Glendalough House

Published in Gems of Architecture, Issue 2 (March/April 2016), Volume 24

Annamoe, Co. Wicklow

By Mary Davies

Glendalough House, Co. Wicklow, has been involved with events connected with both sides in the struggle for Irish freedom. The house, originally Drummin, was built by the Hugo family before 1760. In 1798 it belonged to Thomas Hugo, a former high sheriff of Wicklow, a magistrate and firm government supporter. Hugo was notorious for his role in repressing the rebellion in Wicklow, the rebel leader Joseph Holt describing him as ‘a cruel and inhuman tyrant’; locals until recently pointed out ‘Hugo’s hanging tree’ in the demesne. In revenge, the house was burnt by the rebels on 14 June 1798. Government compensation presumably funded the construction of the long, low, two-storeyed replacement house, now the north wing. The dining room has its window-sill at a high level, the popular explanation being that this was so that the Hugos could dine without fear of a rebel’s bullet.

The property was purchased in 1838 by Thomas Johnston Barton, a member of the Bordeaux wine family. In c. 1840 he built a new east-facing front wing in Tudor Revival style at right angles to the older house. This impressive wing has been attributed to the architect Daniel Robertson (d. 1849), who undertook a number of country-house commissions in south-eastern Ireland in the 1830s and ’40s. Robertson also designed the terraces at Powerscourt—the 7th Viscount Powerscourt, writing in his memoirs, painted an enduring picture of the architect, addicted to sherry, often in debt and suffering from gout, being taken around in a wheelbarrow.

The Tudor Revival wing had a symmetrical east front with an overhanging oriel on the left, dormer gables and a battlemented three-sided central bow. The Gothic porte-cochère with finials shown in early twentieth-century photographs was a later addition. Glendalough House, as it was now known, was extended further by a west wing added c. 1880. The additional accommodation was needed when the family was suddenly expanded in size by the addition of five Childers children, double first cousins of the Bartons, when their father died of tuberculosis.

One of these children was Robert Erskine Childers (1870–1922), writer, yachtsman and politician, whose gunrunning on his yacht Asgard has been described as crucial to the Easter Rising; he was elected to the Dáil for Sinn Féin for Kildare–Wicklow in 1921. His cousin Robert Childers Barton (1881–1975), who later inherited the estate, was also a prominent republican after the Easter Rising, elected Sinn Féin MP for West Wicklow in 1918, a signatory of the 1921 treaty, and subsequently minister for agriculture and then for economic affairs.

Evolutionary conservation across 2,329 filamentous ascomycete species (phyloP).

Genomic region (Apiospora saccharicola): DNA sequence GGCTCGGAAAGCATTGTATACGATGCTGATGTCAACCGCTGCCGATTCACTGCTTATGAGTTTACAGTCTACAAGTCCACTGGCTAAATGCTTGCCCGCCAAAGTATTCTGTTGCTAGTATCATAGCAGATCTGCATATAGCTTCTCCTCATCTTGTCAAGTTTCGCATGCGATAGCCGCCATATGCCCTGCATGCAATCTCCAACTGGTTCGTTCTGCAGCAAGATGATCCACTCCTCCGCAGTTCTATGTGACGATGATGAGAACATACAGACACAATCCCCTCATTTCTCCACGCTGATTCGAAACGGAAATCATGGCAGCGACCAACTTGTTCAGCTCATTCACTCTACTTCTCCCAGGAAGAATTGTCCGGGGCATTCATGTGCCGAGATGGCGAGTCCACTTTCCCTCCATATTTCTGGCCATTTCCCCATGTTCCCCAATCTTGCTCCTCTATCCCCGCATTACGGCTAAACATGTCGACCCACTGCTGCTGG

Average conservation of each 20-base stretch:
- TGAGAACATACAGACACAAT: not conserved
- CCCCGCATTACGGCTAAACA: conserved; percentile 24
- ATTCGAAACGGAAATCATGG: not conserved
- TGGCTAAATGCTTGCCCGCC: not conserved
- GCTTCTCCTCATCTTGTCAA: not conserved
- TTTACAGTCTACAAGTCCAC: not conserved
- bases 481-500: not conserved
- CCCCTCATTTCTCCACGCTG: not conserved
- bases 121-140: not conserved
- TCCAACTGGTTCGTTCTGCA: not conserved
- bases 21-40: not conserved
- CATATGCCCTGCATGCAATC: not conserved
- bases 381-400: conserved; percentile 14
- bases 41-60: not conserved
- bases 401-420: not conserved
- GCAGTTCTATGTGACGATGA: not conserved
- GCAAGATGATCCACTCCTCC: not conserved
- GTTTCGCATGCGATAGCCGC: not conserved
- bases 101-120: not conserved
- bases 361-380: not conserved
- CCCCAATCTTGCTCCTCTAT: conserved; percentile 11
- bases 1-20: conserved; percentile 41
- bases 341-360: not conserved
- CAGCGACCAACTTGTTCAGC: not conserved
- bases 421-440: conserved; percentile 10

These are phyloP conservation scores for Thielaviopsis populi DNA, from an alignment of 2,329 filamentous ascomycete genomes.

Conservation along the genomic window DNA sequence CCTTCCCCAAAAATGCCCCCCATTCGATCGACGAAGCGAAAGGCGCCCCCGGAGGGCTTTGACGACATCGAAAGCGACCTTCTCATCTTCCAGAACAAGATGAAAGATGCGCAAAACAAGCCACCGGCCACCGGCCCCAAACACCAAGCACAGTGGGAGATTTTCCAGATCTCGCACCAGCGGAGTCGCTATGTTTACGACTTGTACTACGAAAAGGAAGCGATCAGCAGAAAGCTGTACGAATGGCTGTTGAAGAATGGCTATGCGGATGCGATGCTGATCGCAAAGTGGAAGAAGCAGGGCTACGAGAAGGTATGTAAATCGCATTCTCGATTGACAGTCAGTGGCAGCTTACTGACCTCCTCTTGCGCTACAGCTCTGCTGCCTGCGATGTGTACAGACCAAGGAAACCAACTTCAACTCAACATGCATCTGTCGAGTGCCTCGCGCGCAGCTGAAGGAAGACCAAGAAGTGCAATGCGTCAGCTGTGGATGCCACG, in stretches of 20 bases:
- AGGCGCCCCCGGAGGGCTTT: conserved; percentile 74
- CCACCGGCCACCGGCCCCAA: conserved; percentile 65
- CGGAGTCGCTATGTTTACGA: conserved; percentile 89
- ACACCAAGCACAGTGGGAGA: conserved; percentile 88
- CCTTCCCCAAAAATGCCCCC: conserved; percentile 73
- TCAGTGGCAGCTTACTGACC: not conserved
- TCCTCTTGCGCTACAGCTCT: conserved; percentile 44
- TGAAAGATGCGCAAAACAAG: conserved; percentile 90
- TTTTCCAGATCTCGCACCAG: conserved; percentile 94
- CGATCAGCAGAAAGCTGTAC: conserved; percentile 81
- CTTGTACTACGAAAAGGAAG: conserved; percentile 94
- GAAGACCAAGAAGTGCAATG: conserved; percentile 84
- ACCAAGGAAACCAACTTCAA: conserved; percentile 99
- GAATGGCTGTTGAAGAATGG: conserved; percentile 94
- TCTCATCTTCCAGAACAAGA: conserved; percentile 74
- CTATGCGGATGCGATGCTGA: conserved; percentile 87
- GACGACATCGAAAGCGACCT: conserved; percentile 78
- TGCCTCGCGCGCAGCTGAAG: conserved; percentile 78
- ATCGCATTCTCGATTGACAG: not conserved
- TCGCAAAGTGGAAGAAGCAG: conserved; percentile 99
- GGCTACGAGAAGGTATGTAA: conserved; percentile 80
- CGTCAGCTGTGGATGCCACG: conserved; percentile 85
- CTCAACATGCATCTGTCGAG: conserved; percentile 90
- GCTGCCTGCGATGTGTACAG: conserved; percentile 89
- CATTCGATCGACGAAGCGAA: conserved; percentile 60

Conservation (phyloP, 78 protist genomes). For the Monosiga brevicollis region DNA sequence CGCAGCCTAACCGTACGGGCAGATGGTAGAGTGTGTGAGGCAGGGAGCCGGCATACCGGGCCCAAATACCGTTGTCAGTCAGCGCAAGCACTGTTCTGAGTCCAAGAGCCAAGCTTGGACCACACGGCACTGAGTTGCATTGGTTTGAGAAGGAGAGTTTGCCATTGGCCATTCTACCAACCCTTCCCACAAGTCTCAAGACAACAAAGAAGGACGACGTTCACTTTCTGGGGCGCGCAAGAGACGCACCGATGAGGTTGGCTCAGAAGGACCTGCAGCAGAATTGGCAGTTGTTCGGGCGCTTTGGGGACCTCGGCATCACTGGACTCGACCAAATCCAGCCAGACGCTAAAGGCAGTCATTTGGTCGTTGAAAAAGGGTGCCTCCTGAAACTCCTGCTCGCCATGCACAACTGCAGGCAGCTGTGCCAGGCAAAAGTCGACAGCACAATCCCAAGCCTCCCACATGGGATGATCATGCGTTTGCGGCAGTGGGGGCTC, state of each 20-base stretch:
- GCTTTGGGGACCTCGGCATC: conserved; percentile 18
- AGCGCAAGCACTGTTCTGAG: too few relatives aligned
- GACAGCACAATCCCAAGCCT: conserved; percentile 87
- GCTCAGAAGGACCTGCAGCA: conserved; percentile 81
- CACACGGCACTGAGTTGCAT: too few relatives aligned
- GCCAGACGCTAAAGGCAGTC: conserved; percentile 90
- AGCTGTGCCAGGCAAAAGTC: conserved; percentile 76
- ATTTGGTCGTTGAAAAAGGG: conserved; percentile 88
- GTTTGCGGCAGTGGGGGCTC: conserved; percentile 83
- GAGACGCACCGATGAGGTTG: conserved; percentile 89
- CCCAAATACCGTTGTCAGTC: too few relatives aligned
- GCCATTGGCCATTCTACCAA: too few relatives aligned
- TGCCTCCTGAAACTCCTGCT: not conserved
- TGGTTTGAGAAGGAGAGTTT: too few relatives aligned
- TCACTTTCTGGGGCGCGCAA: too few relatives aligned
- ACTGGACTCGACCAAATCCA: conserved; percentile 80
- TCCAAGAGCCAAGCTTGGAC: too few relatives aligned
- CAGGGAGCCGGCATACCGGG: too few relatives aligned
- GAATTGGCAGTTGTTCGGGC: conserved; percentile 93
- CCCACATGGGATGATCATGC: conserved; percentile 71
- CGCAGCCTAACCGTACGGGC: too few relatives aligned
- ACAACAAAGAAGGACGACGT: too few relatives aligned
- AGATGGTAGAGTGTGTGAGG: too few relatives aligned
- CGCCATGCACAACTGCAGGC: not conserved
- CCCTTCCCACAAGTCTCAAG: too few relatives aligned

Glendalough House—‘Glan’ to the family—played a role as background to events in the early twentieth century. As an opponent of the treaty, Erskine Childers was arrested there in 1922 during the Civil War; he was executed on the grounds that his gun (a gift from Michael Collins) was a prohibited weapon and to carry it a capital offence. Robert Barton farmed the estate benevolently during his long life, and before his death in 1975 made it over to Robert Alden (Bobby) Childers, Erskine Childers’s younger son and brother of Erskine Hamilton Childers, president of Ireland. The Tudor Revival east wing was demolished in 1977 and within a decade the house and estate were sold. Glendalough House today consists of the two surviving wings; the old stables are now apartments. The house is a shadow of its former self, but its historical connotations remain.

Glendalough House today. Thomas Hugo’s rebuilt 1800 house (the original was burnt down by rebels in 1798) is to the right. Note the high level of the window-sill of the dining room (second window to the left of the door)—allegedly so that the Hugos could dine without fear of a rebel’s bullet. The former stable block is to the left. (NIAH)

Glendalough House today. Thomas Hugo’s rebuilt 1800 house (the original was burnt down by rebels in 1798) is to the right. Note the high level of the window-sill of the dining room (second window to the left of the door)—allegedly so that the Hugos could dine without fear of a rebel’s bullet. The former stable block is to the left. (NIAH)

Mary Davies is co-author of Wicklow through the artist’s eye: an exploration of County Wicklow’s historic gardens, c. 1660–c. 1960 (Wordwell, 2014). Series based on the National Inventory of Architectural Heritage’s ‘building of the month’, www.buildingsofireland.ie.

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